During a project, how do you know whether you, or the research team in charge of the research, are on track to succeed? In a long project, this can be a difficult challenge.
One approach is to identify key “milestones” (these were originally stones that were marked every mile to indicate how far you were from the town you had left and the one you were going to – hence the name). These are things that need to be done by a certain time. They are developed at the planning stage of the project. The funding agencies or the University Research Office can demand these from researchers.
Project planning tools are available to help you to do develop milestones (e.g., Microsoft’s Project Management Software, which is part of the Microsoft office package).
How do you know you have succeeded?
At the end of your research, how does anyone know whether the project is successful or not? The only real way is to define the expected outputs, outcomes and impacts beforehand, and also develop ways to measure them.
Outputs are relatively easy to define – reports, workshops, scientific papers are outputs. Outcomes are such things as policy changes, establishing a different way of growing a crop by a group of farmers, or altering a teaching method. Again, these can be measured.
Impacts are more difficult to assess. These are consequences that arise from the outcomes. For example, better health because of the policy changes, improved nutrition among people because there is more food, or more students getting better jobs because they got better grades in school examinations.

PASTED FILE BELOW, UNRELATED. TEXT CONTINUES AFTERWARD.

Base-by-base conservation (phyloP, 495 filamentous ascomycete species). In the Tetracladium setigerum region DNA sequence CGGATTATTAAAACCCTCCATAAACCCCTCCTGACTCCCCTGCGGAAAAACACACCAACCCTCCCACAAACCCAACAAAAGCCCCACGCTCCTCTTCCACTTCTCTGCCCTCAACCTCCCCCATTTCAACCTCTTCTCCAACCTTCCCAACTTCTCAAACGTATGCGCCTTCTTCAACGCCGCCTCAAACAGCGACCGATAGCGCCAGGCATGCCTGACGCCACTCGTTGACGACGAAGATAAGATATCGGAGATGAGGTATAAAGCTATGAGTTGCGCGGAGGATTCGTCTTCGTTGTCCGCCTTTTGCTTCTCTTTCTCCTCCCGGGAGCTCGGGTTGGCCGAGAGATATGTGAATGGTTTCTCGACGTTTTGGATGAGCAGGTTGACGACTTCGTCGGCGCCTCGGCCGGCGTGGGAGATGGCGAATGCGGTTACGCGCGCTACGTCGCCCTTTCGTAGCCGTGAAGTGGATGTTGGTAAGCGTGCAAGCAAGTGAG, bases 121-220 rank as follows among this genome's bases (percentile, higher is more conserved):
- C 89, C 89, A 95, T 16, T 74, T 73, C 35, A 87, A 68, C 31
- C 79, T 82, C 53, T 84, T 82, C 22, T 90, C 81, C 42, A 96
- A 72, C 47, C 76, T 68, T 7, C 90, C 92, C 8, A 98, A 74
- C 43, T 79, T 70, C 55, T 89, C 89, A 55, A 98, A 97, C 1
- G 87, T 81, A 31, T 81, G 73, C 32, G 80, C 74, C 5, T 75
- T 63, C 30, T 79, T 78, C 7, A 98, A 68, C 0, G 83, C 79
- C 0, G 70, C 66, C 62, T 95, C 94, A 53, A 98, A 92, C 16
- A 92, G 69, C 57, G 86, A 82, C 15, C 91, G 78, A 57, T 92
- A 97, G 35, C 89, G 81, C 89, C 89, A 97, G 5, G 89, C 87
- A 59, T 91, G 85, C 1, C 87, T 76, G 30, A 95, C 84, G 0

Sometimes the impact can be due to a number of causes and this has to be acknowledged. As long as one can show that the research led to part of the impact, this is often as far as one can go.
A DRUSSA approach
In the DRUSSA programme, we worked with all partner universities in the establishment of what we called “Institutional Action Plans” – two-year planning documents to help research management offices to establish research uptake objectives and to specify the outputs and outcomes that they would measure and evaluate (whilst recognising that impacts would be a longer-term process, beyond the scope of any two-year plan).
It should be noted that the purpose of these Plans was not to measure the outputs and outcomes of research in society, but rather the outputs and outcomes of research uptake systems that the research management offices were designing. That is to say, what difference did it make to coordinate the public relations and research management functions through quarterly meetings? Did this result in more media briefings? Or, what difference did it make to establish a reward and recognition scheme for academics who dedicate time to research uptake? Did this improve the quality and frequency of research uptake activity?
The Action Plans began by according to a set template, with research management offices across our partner universities setting tasks under the themes of:
Actions to ensure engagement and support of senior university staff and governing bodies
Actions to establish university-wide research uptake teams (of both/either administrative staff or academics themselves)
Actions to develop, change, ratify, implement and publicise policies relevant to research uptake
Actions to address recording of (and access to) university research
Actions to identify stakeholders and end users
Specific research-uptake orientated projects
Actions to engage with media
DRUSSA research management leaders would identify a series of objectives under each of the above headings, then establishing timelines, budgets, staff allocation and indicators of success. We worked with each institution to help determine indicators that would be: